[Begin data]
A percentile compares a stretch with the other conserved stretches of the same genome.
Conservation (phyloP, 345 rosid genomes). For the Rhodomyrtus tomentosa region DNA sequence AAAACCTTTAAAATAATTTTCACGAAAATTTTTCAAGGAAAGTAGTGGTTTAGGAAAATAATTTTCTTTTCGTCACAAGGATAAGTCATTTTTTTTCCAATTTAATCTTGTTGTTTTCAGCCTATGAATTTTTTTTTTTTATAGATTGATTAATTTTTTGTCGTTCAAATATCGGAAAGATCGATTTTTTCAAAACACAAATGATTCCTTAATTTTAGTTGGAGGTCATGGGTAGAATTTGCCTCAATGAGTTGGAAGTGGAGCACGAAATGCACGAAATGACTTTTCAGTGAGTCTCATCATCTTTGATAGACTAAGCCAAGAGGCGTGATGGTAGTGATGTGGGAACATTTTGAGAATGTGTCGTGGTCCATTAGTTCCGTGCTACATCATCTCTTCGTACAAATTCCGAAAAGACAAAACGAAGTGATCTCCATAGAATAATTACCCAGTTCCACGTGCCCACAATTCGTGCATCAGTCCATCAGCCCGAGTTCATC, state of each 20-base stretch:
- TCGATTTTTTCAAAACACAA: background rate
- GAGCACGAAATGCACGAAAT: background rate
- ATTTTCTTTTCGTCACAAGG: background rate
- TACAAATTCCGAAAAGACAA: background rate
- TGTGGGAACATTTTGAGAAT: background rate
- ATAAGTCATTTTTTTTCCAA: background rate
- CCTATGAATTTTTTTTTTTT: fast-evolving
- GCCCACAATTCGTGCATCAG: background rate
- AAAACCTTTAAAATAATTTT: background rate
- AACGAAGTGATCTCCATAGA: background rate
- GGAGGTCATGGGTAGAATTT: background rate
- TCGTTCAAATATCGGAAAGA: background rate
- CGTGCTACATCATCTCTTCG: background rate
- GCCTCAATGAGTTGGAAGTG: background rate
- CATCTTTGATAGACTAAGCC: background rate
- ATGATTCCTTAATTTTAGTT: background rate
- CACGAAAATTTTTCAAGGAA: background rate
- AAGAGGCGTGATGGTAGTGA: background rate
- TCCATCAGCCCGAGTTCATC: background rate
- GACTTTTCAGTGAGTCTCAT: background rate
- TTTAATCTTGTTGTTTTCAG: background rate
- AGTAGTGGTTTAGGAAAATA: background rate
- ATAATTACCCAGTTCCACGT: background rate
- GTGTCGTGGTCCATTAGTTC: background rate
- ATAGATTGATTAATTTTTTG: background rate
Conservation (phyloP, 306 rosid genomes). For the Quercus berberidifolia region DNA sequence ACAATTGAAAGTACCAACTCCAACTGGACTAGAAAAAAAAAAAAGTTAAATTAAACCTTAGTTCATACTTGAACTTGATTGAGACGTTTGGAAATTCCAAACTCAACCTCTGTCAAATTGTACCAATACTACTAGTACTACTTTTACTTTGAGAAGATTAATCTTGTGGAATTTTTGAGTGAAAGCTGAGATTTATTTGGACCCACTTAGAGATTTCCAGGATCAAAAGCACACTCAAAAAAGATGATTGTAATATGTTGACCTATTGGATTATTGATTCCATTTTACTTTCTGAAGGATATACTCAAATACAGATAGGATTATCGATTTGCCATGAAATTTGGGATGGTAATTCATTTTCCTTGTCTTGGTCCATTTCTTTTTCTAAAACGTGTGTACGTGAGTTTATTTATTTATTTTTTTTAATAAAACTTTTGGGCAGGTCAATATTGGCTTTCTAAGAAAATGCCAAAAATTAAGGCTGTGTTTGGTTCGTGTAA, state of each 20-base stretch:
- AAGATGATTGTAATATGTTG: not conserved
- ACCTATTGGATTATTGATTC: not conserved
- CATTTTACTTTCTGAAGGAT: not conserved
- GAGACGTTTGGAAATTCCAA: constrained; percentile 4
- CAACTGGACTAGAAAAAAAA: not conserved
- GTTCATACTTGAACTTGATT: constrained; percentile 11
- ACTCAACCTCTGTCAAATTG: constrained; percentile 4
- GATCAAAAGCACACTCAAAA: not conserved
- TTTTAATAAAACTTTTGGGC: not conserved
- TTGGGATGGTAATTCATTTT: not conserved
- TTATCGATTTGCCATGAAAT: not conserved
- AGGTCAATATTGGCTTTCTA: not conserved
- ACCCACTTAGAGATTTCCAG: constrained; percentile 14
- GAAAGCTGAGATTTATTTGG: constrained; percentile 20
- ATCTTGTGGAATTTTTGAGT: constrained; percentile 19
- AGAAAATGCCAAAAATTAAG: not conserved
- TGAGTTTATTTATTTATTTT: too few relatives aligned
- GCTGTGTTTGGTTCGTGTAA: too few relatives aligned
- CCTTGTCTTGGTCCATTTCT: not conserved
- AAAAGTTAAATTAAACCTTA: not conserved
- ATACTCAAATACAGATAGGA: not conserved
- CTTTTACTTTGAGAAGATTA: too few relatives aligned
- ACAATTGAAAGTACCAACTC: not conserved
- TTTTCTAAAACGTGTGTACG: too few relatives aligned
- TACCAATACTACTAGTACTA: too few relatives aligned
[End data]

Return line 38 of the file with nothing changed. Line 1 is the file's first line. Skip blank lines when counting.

- TTGGGATGGTAATTCATTTT: not conserved